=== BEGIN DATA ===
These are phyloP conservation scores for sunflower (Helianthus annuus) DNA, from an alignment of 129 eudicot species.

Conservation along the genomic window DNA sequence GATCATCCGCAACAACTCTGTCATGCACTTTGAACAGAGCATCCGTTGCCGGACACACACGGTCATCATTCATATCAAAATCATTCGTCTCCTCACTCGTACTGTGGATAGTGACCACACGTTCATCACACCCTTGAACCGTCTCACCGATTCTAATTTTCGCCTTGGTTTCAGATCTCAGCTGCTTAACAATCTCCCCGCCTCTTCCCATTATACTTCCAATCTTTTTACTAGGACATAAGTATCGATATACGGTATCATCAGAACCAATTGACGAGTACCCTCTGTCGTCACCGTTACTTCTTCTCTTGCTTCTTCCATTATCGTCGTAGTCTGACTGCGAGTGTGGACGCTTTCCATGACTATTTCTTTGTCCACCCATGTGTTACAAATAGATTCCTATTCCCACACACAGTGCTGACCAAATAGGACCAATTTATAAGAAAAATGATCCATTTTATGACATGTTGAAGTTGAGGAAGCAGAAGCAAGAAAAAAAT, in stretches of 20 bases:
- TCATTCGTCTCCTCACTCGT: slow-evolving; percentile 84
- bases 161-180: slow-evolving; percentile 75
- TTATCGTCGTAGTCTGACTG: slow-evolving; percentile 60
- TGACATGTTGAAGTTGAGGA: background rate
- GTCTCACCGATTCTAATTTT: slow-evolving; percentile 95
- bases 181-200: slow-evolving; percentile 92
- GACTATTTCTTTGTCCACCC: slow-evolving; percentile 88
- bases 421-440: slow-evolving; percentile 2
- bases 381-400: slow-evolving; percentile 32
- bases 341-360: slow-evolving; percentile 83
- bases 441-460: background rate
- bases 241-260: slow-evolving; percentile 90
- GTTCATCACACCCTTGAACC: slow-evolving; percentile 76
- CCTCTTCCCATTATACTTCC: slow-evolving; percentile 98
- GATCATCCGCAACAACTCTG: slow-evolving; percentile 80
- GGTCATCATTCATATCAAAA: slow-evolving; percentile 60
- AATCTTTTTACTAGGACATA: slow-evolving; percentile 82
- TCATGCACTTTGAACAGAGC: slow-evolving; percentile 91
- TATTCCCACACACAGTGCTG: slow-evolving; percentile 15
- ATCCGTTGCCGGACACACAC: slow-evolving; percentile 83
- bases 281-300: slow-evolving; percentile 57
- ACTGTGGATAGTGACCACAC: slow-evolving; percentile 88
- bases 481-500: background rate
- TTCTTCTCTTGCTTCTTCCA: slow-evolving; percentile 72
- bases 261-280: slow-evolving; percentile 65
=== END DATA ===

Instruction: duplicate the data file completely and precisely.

These are phyloP conservation scores for sunflower (Helianthus annuus) DNA, from an alignment of 129 eudicot species.

Conservation along the genomic window DNA sequence GATCATCCGCAACAACTCTGTCATGCACTTTGAACAGAGCATCCGTTGCCGGACACACACGGTCATCATTCATATCAAAATCATTCGTCTCCTCACTCGTACTGTGGATAGTGACCACACGTTCATCACACCCTTGAACCGTCTCACCGATTCTAATTTTCGCCTTGGTTTCAGATCTCAGCTGCTTAACAATCTCCCCGCCTCTTCCCATTATACTTCCAATCTTTTTACTAGGACATAAGTATCGATATACGGTATCATCAGAACCAATTGACGAGTACCCTCTGTCGTCACCGTTACTTCTTCTCTTGCTTCTTCCATTATCGTCGTAGTCTGACTGCGAGTGTGGACGCTTTCCATGACTATTTCTTTGTCCACCCATGTGTTACAAATAGATTCCTATTCCCACACACAGTGCTGACCAAATAGGACCAATTTATAAGAAAAATGATCCATTTTATGACATGTTGAAGTTGAGGAAGCAGAAGCAAGAAAAAAAT, in stretches of 20 bases:
- TCATTCGTCTCCTCACTCGT: slow-evolving; percentile 84
- bases 161-180: slow-evolving; percentile 75
- TTATCGTCGTAGTCTGACTG: slow-evolving; percentile 60
- TGACATGTTGAAGTTGAGGA: background rate
- GTCTCACCGATTCTAATTTT: slow-evolving; percentile 95
- bases 181-200: slow-evolving; percentile 92
- GACTATTTCTTTGTCCACCC: slow-evolving; percentile 88
- bases 421-440: slow-evolving; percentile 2
- bases 381-400: slow-evolving; percentile 32
- bases 341-360: slow-evolving; percentile 83
- bases 441-460: background rate
- bases 241-260: slow-evolving; percentile 90
- GTTCATCACACCCTTGAACC: slow-evolving; percentile 76
- CCTCTTCCCATTATACTTCC: slow-evolving; percentile 98
- GATCATCCGCAACAACTCTG: slow-evolving; percentile 80
- GGTCATCATTCATATCAAAA: slow-evolving; percentile 60
- AATCTTTTTACTAGGACATA: slow-evolving; percentile 82
- TCATGCACTTTGAACAGAGC: slow-evolving; percentile 91
- TATTCCCACACACAGTGCTG: slow-evolving; percentile 15
- ATCCGTTGCCGGACACACAC: slow-evolving; percentile 83
- bases 281-300: slow-evolving; percentile 57
- ACTGTGGATAGTGACCACAC: slow-evolving; percentile 88
- bases 481-500: background rate
- TTCTTCTCTTGCTTCTTCCA: slow-evolving; percentile 72
- bases 261-280: slow-evolving; percentile 65